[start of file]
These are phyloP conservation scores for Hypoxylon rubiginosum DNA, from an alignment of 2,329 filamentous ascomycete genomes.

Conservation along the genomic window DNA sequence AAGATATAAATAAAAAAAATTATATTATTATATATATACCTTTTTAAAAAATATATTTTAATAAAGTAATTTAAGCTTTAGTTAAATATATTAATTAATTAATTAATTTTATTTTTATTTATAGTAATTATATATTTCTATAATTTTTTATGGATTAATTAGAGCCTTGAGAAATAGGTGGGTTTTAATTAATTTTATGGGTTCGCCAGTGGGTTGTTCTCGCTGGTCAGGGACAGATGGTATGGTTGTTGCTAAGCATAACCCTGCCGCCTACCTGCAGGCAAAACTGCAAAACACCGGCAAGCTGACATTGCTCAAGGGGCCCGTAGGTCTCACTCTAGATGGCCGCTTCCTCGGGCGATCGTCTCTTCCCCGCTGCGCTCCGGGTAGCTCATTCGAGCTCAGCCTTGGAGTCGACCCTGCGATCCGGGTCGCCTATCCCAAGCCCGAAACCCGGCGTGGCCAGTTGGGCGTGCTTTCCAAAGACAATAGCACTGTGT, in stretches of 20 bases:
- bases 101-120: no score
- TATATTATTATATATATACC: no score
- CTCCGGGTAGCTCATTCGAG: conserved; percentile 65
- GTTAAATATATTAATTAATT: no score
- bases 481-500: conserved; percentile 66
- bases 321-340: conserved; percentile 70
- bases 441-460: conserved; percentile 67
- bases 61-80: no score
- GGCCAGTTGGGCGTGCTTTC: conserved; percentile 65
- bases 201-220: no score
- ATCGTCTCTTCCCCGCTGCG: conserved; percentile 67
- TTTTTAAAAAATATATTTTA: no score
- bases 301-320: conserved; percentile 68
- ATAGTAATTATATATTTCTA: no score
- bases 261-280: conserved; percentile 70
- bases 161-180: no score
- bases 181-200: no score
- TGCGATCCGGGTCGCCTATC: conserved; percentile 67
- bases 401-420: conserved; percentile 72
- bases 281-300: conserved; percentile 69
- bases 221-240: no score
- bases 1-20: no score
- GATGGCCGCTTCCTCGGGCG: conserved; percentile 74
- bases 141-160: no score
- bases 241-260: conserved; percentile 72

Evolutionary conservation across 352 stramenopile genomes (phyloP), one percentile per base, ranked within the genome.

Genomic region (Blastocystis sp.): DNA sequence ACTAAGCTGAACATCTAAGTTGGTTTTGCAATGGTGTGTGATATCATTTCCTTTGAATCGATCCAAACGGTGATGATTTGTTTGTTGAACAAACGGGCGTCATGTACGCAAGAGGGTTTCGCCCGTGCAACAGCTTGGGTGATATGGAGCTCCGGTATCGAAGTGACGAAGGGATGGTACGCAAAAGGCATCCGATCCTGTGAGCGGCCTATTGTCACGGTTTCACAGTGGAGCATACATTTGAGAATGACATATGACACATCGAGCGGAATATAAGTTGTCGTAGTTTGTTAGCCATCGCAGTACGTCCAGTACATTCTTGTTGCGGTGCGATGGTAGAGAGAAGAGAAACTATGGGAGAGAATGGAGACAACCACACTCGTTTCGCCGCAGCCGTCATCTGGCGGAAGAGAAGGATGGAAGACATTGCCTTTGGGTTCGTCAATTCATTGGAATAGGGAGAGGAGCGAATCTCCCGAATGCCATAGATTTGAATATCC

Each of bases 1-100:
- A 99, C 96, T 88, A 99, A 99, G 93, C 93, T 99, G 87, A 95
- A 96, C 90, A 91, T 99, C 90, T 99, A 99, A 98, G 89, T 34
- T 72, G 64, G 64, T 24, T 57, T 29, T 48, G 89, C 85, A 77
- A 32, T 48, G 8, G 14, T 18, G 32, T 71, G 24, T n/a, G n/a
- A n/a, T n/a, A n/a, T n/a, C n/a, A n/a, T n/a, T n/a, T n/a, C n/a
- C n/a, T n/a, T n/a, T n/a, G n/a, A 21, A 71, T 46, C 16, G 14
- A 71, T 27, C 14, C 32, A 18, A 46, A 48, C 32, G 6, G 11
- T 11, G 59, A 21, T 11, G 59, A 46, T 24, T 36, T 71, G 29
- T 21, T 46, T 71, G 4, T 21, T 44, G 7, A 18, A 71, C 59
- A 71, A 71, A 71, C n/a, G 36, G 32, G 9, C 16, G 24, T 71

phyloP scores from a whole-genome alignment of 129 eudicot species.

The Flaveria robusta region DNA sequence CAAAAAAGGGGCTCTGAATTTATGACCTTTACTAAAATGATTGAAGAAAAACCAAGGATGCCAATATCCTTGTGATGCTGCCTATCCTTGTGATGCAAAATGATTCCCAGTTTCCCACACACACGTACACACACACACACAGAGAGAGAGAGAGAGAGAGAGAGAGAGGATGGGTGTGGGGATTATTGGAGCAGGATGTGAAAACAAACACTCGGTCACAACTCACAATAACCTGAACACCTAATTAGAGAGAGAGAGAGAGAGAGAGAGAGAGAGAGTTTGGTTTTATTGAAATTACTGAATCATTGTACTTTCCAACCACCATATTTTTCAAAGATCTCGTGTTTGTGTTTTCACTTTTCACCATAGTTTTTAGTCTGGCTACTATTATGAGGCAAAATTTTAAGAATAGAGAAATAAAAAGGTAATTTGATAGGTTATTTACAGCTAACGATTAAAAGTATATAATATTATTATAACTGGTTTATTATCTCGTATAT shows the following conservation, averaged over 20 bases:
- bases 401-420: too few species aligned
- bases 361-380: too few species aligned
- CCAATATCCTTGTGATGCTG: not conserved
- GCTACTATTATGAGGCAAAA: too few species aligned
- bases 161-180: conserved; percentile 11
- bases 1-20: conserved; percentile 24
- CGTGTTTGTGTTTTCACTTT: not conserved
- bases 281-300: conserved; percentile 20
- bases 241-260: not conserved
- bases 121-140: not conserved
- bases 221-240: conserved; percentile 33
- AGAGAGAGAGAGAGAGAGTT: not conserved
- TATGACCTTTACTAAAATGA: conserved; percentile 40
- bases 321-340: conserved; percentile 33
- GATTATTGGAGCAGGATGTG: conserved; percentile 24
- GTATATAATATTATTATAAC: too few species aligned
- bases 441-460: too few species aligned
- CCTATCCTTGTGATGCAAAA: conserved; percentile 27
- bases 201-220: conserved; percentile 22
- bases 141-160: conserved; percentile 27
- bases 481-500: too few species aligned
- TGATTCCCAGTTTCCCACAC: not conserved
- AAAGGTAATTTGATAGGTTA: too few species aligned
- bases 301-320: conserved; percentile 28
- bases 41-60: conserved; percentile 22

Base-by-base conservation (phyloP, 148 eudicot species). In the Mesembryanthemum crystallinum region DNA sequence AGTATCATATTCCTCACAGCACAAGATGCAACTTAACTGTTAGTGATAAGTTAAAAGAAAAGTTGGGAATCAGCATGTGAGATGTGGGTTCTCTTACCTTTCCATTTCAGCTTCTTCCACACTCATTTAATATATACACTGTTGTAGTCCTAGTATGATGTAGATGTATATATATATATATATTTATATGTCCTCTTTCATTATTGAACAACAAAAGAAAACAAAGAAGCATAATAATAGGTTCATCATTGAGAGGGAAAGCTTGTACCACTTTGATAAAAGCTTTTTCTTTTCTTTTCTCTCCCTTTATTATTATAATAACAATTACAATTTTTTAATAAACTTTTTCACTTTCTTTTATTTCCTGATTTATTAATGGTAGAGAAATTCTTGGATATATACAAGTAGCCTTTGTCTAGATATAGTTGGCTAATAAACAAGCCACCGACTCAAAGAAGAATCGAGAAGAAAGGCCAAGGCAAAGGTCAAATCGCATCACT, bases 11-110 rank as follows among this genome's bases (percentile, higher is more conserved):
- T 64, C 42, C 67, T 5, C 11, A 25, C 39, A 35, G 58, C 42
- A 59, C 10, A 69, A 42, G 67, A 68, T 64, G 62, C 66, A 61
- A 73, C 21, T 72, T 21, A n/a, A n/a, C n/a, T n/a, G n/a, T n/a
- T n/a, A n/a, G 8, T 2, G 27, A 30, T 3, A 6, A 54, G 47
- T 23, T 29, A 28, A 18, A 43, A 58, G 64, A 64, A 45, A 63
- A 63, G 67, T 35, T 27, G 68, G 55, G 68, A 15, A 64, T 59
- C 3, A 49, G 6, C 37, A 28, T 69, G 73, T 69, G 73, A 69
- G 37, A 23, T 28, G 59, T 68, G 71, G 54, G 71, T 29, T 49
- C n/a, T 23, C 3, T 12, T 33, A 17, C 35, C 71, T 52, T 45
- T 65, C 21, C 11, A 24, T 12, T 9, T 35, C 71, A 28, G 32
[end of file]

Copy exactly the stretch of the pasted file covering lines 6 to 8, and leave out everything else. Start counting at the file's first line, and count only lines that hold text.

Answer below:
- GTTAAATATATTAATTAATT: no score
- bases 481-500: conserved; percentile 66
- bases 321-340: conserved; percentile 70